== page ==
By Dan Espersen, Senior Collision Program Manager March 2013
Over the last decade or so, the Collision Industry has had to
learn to adapt to changes that involve, but not limited to
software, social media, tools and equipment and more prevalent,
vehicle technology at a rapid pace.
Adapting to and trying to absorb all of these changes is a
daunting task and often stretches our patience to the breaking
point. Without a clear understanding of what we really need as
the basic essentials to properly diagnose, plan and repair a
vehicle, from the time it comes into the shop until the time it
leaves, will often provide an unsuccessful or far less perfect
Today’s Estimator, Customer Service Manager or whichever title
you choose, are faced with a daunting amount of tasks and
requirements to manage their customer’s vehicle throughout the
repair process. DRP requirements, intimate software knowledge,
vehicle technology and sales/customer service skills are just a
few of the talents that they need to be proficient and often
times experts at.
As OEM repair information has been made more readily available to
the Collision Industry over the last six years or so, and of
which I am proud to say, my company and I played a major role in
making that happen, the collision industry is faced with a
different set of problems that wasn’t even on the radar before.
Too much information.
I remember a time when folks in the shops would tell me, “Give me
any type of Collision Repair information you can.” “A piece of
paper, a FAX, a book, an article, and give it to me as fast as
“Just give me something!”
Now I wind the clock ahead, and I am often told, “I don’t have
time to look it up, and if I do, I need to understand what to
look up.” There are too many important things to consider when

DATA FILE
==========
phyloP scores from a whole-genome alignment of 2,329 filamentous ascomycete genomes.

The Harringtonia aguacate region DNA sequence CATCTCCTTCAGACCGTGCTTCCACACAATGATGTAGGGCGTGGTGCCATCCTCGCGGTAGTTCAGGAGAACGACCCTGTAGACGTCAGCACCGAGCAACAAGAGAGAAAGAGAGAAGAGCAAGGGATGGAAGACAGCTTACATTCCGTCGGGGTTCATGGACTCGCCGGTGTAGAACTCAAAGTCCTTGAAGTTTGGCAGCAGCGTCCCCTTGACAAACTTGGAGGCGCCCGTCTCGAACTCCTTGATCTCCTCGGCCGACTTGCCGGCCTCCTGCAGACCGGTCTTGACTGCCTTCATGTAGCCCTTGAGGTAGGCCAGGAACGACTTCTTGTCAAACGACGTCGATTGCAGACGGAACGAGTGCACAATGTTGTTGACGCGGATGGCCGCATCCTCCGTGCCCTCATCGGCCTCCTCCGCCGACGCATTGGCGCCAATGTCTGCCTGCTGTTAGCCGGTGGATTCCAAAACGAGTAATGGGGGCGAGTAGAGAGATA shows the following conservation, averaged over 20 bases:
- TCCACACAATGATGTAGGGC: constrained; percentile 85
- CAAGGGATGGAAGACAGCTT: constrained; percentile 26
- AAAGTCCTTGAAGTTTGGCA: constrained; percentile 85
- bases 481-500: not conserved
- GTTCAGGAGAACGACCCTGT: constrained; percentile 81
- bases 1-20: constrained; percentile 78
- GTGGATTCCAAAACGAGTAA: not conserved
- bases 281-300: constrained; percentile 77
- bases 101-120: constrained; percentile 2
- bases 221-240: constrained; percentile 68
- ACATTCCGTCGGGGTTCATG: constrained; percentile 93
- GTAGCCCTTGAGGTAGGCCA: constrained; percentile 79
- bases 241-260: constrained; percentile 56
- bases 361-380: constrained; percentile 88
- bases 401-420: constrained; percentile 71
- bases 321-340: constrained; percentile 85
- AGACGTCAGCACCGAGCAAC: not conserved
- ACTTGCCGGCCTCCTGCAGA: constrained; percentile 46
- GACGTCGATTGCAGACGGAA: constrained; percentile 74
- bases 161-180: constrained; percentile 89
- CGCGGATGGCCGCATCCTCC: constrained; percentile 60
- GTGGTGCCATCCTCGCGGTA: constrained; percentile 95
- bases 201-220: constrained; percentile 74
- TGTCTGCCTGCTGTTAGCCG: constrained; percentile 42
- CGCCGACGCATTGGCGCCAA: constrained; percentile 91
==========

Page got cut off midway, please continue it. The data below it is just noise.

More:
repairing these cars.”
Nice problem to have I guess, as we as an industry have at least
solved the problem of the availability of the repair information.
Now the next set of problems that present themselves the time and
what factor. While there is no silver bullet here and I don’t
profess that this is a cure all to this issue, I will say that I
have seen some pretty successful outcomes in shops when this
process, habit, rule or whatever you want to call it is adapted.
Implement an area of process and repair, the most
important, low hanging fruit and adapt change.
These can be, but are not limited to examples of safety and
structural procedures such as:
Structural panel and frame replacements
Safety items such as air bag system components, seat belts,
hybrid disabling procedures
Implement the habit, process or rule and do this each and every
time a vehicle with this type of repair comes into your shop. Do
this for a set amount of time to allow yourself or your staff to
adapt the habit and then move another into the process such as:
Door trim panel removals
Technical Service Bulletins
Diagnostic trouble code identification
What do they say? – “It takes 21 days to become a habit?”
Give it a try, implement the change and I am confident you will
eventually see, that information overload will start to be looked
at as information necessity and the daunting task of trying to
find, access or understand what is really needed will diminish.